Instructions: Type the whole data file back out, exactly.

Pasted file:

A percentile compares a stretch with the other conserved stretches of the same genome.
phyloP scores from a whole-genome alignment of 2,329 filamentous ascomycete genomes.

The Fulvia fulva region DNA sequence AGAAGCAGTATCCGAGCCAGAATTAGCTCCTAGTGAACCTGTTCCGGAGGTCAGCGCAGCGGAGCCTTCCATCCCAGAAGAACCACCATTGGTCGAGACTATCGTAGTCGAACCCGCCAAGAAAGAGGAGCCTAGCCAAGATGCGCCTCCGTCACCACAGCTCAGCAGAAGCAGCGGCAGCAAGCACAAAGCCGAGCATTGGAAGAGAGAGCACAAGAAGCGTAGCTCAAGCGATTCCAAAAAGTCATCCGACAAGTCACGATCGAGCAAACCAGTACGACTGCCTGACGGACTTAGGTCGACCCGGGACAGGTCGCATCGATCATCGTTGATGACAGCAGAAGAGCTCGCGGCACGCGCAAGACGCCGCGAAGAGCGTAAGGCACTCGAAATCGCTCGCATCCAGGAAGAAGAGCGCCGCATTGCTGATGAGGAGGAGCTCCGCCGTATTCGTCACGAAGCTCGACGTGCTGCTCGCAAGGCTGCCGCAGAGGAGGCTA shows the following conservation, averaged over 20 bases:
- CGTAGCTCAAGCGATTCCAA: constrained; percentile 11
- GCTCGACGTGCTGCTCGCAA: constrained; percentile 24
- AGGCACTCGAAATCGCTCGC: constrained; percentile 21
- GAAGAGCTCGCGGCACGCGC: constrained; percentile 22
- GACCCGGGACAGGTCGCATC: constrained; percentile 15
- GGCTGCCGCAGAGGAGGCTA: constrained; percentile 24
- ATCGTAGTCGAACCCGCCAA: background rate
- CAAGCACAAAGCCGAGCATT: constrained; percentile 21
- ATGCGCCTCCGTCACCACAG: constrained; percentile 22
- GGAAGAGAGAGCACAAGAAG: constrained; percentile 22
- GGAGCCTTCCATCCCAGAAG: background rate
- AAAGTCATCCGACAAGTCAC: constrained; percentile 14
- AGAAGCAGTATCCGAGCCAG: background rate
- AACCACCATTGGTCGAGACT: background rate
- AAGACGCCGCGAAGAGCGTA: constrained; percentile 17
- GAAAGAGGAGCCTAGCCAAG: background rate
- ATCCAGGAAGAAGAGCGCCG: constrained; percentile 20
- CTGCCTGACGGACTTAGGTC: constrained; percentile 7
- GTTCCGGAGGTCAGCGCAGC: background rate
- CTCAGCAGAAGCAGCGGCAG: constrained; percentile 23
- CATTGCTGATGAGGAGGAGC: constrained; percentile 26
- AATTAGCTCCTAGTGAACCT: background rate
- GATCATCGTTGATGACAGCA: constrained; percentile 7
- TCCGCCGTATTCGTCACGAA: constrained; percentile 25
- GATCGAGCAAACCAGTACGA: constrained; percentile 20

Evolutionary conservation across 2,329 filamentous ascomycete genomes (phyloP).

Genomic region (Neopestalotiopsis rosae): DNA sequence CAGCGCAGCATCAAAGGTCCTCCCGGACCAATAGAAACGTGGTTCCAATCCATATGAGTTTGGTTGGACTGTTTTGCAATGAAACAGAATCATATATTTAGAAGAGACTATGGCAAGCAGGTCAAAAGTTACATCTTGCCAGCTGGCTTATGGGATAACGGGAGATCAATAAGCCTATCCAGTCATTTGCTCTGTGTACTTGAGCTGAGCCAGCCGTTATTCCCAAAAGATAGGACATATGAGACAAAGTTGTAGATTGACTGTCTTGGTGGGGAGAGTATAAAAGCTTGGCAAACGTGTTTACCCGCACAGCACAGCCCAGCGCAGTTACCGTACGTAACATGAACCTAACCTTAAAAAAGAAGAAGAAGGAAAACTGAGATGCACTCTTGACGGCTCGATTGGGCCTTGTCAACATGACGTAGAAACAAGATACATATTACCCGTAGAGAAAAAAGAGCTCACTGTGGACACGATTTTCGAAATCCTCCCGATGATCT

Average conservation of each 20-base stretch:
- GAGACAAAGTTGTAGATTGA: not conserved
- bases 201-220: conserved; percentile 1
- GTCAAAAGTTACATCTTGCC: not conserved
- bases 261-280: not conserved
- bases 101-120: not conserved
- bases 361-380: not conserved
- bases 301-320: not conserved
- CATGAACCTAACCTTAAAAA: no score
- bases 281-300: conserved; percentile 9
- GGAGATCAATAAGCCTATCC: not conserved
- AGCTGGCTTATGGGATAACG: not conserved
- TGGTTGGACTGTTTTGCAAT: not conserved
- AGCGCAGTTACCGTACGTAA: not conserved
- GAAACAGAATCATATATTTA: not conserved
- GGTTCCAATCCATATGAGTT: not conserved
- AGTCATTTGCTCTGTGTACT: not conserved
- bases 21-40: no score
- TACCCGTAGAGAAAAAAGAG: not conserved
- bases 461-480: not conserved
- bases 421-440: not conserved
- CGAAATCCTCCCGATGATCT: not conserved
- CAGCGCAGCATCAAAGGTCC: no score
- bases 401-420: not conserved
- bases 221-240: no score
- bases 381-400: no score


A percentile compares a stretch with the other conserved stretches of the same genome.
phyloP scores from a whole-genome alignment of 2,329 filamentous ascomycete genomes.

The Fulvia fulva region DNA sequence AGAAGCAGTATCCGAGCCAGAATTAGCTCCTAGTGAACCTGTTCCGGAGGTCAGCGCAGCGGAGCCTTCCATCCCAGAAGAACCACCATTGGTCGAGACTATCGTAGTCGAACCCGCCAAGAAAGAGGAGCCTAGCCAAGATGCGCCTCCGTCACCACAGCTCAGCAGAAGCAGCGGCAGCAAGCACAAAGCCGAGCATTGGAAGAGAGAGCACAAGAAGCGTAGCTCAAGCGATTCCAAAAAGTCATCCGACAAGTCACGATCGAGCAAACCAGTACGACTGCCTGACGGACTTAGGTCGACCCGGGACAGGTCGCATCGATCATCGTTGATGACAGCAGAAGAGCTCGCGGCACGCGCAAGACGCCGCGAAGAGCGTAAGGCACTCGAAATCGCTCGCATCCAGGAAGAAGAGCGCCGCATTGCTGATGAGGAGGAGCTCCGCCGTATTCGTCACGAAGCTCGACGTGCTGCTCGCAAGGCTGCCGCAGAGGAGGCTA shows the following conservation, averaged over 20 bases:
- CGTAGCTCAAGCGATTCCAA: constrained; percentile 11
- GCTCGACGTGCTGCTCGCAA: constrained; percentile 24
- AGGCACTCGAAATCGCTCGC: constrained; percentile 21
- GAAGAGCTCGCGGCACGCGC: constrained; percentile 22
- GACCCGGGACAGGTCGCATC: constrained; percentile 15
- GGCTGCCGCAGAGGAGGCTA: constrained; percentile 24
- ATCGTAGTCGAACCCGCCAA: background rate
- CAAGCACAAAGCCGAGCATT: constrained; percentile 21
- ATGCGCCTCCGTCACCACAG: constrained; percentile 22
- GGAAGAGAGAGCACAAGAAG: constrained; percentile 22
- GGAGCCTTCCATCCCAGAAG: background rate
- AAAGTCATCCGACAAGTCAC: constrained; percentile 14
- AGAAGCAGTATCCGAGCCAG: background rate
- AACCACCATTGGTCGAGACT: background rate
- AAGACGCCGCGAAGAGCGTA: constrained; percentile 17
- GAAAGAGGAGCCTAGCCAAG: background rate
- ATCCAGGAAGAAGAGCGCCG: constrained; percentile 20
- CTGCCTGACGGACTTAGGTC: constrained; percentile 7
- GTTCCGGAGGTCAGCGCAGC: background rate
- CTCAGCAGAAGCAGCGGCAG: constrained; percentile 23
- CATTGCTGATGAGGAGGAGC: constrained; percentile 26
- AATTAGCTCCTAGTGAACCT: background rate
- GATCATCGTTGATGACAGCA: constrained; percentile 7
- TCCGCCGTATTCGTCACGAA: constrained; percentile 25
- GATCGAGCAAACCAGTACGA: constrained; percentile 20

Evolutionary conservation across 2,329 filamentous ascomycete genomes (phyloP).

Genomic region (Neopestalotiopsis rosae): DNA sequence CAGCGCAGCATCAAAGGTCCTCCCGGACCAATAGAAACGTGGTTCCAATCCATATGAGTTTGGTTGGACTGTTTTGCAATGAAACAGAATCATATATTTAGAAGAGACTATGGCAAGCAGGTCAAAAGTTACATCTTGCCAGCTGGCTTATGGGATAACGGGAGATCAATAAGCCTATCCAGTCATTTGCTCTGTGTACTTGAGCTGAGCCAGCCGTTATTCCCAAAAGATAGGACATATGAGACAAAGTTGTAGATTGACTGTCTTGGTGGGGAGAGTATAAAAGCTTGGCAAACGTGTTTACCCGCACAGCACAGCCCAGCGCAGTTACCGTACGTAACATGAACCTAACCTTAAAAAAGAAGAAGAAGGAAAACTGAGATGCACTCTTGACGGCTCGATTGGGCCTTGTCAACATGACGTAGAAACAAGATACATATTACCCGTAGAGAAAAAAGAGCTCACTGTGGACACGATTTTCGAAATCCTCCCGATGATCT

Average conservation of each 20-base stretch:
- GAGACAAAGTTGTAGATTGA: not conserved
- bases 201-220: conserved; percentile 1
- GTCAAAAGTTACATCTTGCC: not conserved
- bases 261-280: not conserved
- bases 101-120: not conserved
- bases 361-380: not conserved
- bases 301-320: not conserved
- CATGAACCTAACCTTAAAAA: no score
- bases 281-300: conserved; percentile 9
- GGAGATCAATAAGCCTATCC: not conserved
- AGCTGGCTTATGGGATAACG: not conserved
- TGGTTGGACTGTTTTGCAAT: not conserved
- AGCGCAGTTACCGTACGTAA: not conserved
- GAAACAGAATCATATATTTA: not conserved
- GGTTCCAATCCATATGAGTT: not conserved
- AGTCATTTGCTCTGTGTACT: not conserved
- bases 21-40: no score
- TACCCGTAGAGAAAAAAGAG: not conserved
- bases 461-480: not conserved
- bases 421-440: not conserved
- CGAAATCCTCCCGATGATCT: not conserved
- CAGCGCAGCATCAAAGGTCC: no score
- bases 401-420: not conserved
- bases 221-240: no score
- bases 381-400: no score